There is a reason for these fears of mine. While I have never fallen prey to sexual harassment and haven’t been accused of it either, I have been a victim of a generally false accusation. As part of a team effort in preparing for a major multi-stage competitive event, I was accused, after the preliminary qualifiers, of not pulling my weight in the team effort. Though I believed that I had contributed extensively to the team and even tried to say so, I was removed from the team. While many in the surrounding community had rallied around me, and had given me enormous support, the feelings of betrayal, anger and despair due to these false accusations lingered with me for a long while. In fact, these feelings still colour my interactions with friends and colleagues in some ways, though many years have passed ever since.
And it is these memories that motivate the questions I have. How do I engage with an anonymous accusation? I am mindful of the problems with hitting back at the accuser, or advocating that people be stopped from making accusations unless they can prove them and then be punished if they are unable to do so. These actions will make it harder for people to come forward with their narratives of being harassed – and will therefore make it far easier for a person in authority to suppress and even destroy the survivors, both professionally and perhaps even personally.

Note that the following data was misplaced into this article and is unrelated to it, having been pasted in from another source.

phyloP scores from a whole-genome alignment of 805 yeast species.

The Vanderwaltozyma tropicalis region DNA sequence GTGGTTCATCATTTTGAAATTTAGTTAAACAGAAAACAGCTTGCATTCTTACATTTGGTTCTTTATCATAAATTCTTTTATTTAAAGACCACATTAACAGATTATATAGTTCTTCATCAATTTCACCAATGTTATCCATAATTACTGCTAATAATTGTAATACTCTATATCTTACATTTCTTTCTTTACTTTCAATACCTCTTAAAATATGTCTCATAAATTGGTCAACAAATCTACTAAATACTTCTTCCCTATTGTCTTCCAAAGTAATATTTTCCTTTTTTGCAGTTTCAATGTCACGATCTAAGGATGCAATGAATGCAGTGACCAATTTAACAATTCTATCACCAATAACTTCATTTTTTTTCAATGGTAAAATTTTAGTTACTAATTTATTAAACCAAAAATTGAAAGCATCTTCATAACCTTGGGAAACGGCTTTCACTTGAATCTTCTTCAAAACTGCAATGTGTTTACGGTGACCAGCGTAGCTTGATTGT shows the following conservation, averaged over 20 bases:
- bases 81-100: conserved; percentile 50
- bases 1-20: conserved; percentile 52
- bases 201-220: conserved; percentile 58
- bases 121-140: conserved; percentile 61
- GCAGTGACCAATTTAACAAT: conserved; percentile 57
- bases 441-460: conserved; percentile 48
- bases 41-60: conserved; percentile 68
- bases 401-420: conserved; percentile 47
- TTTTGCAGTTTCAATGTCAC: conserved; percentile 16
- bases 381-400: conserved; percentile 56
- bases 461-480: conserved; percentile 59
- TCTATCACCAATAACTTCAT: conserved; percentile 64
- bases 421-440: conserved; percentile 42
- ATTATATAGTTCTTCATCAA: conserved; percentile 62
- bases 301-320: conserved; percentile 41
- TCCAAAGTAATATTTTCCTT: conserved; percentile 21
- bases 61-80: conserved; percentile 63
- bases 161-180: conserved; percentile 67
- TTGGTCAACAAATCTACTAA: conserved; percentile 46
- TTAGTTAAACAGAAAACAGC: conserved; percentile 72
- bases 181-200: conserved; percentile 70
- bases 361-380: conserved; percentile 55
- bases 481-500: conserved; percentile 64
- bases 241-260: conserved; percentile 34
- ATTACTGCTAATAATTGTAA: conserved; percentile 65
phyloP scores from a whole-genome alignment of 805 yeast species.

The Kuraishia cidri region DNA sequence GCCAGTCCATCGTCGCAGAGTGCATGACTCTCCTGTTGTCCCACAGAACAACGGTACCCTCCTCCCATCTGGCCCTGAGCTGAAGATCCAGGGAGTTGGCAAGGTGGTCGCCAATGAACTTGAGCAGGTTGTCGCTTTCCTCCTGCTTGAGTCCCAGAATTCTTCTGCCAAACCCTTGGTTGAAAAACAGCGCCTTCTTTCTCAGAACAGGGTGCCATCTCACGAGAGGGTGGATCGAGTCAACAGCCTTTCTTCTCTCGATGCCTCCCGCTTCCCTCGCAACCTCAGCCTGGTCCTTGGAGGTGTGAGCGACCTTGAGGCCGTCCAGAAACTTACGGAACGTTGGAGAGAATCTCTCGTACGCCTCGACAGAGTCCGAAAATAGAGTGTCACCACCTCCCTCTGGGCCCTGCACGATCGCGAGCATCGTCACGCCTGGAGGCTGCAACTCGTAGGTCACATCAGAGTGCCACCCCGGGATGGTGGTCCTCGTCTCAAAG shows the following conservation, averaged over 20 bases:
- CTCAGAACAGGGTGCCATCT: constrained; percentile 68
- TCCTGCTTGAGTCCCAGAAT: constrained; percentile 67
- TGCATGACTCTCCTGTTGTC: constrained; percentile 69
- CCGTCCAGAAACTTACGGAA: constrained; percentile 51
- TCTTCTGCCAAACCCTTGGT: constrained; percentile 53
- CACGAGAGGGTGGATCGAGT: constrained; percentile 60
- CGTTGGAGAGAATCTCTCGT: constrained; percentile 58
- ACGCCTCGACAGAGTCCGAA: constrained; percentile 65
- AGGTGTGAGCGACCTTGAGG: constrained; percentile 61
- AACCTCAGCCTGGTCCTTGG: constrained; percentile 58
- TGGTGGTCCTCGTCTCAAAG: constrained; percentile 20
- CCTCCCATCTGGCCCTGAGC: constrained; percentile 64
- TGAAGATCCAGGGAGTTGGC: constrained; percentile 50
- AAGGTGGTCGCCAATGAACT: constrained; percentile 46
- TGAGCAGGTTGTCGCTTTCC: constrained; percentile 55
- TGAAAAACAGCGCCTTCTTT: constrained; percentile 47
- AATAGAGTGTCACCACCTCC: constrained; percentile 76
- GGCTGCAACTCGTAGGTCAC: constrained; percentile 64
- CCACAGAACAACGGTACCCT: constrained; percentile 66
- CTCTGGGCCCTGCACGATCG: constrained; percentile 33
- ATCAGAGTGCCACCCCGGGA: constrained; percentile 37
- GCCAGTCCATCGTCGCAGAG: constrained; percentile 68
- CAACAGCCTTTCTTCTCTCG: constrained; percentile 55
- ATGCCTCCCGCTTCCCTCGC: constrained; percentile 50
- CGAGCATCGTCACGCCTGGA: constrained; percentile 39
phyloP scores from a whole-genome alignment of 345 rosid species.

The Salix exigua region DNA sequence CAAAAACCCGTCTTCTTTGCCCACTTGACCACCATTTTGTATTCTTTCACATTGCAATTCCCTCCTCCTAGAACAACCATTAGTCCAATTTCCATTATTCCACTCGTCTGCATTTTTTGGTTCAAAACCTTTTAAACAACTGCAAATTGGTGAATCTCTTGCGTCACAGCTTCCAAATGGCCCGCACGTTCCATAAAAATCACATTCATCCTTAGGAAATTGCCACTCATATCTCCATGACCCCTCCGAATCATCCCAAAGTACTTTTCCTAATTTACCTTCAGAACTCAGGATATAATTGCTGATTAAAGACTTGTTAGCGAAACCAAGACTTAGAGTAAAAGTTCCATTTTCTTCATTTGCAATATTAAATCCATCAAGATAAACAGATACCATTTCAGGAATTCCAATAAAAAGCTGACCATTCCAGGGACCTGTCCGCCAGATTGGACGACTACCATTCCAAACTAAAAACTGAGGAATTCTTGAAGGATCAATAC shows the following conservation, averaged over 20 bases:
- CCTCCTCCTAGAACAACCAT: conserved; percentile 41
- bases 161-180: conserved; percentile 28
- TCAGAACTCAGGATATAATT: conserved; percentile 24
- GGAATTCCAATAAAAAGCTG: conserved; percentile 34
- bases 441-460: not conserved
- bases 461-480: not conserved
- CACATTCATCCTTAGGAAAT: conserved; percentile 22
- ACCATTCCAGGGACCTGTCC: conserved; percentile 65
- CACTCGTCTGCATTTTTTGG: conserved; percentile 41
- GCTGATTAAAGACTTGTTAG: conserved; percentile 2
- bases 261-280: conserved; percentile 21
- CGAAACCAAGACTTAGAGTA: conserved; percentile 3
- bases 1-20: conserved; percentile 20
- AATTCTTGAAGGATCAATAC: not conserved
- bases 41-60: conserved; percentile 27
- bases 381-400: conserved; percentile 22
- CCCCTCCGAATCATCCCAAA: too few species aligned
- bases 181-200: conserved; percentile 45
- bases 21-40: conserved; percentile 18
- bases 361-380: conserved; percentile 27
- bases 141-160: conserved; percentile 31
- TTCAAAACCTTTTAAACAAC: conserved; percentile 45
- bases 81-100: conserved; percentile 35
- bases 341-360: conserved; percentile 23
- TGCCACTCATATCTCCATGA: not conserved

Given then that my hands are tied, how am I supposed to react? If I were a teacher or an academic person employed in an institution (which I could easily be at this moment, as I have finished my Masters), and my name were to somehow figure in this sort of controversy – how could or should I respond to the accusation? I would hesitate to call out or attack the accuser, since I would not know whether they genuinely feel harassed or whether their actions are malicious. On the other hand, if others came out in my support, it would likely be construed as proof of a process of ‘victim shaming’ or attempted ‘silencing of the accusation’.
What actions or options are available to the person accused which would allow them to show that they are innocent? I hold no brief for an individual who falls into the first situation I had outlined, since any person who intended to harass someone deserves all the legal penalties and social opprobrium due to them. However, if a person doesn’t believe that they have harassed someone, how are they to respond, without seeking to further victimise someone who may genuinely believe that they have been harassed? How do they tell if an accusation is true or not, especially if the general institutions which would judge such matters don’t come into play – given the anonymous and possibly viral nature of an accusation in public or on social media, and the general systematic and institutional apathy that exists in properly investigating or punishing those accused of harassment?
I do not pose these questions as an exercise in rhetoric. I am genuinely keen to know how a person should respond to an anonymous accusation of sexual harassment if they believe in their innocence. I can be reached on Facebook if someone wishes to help me answer this, or respond to my article.
Featured image used for representative purposes only.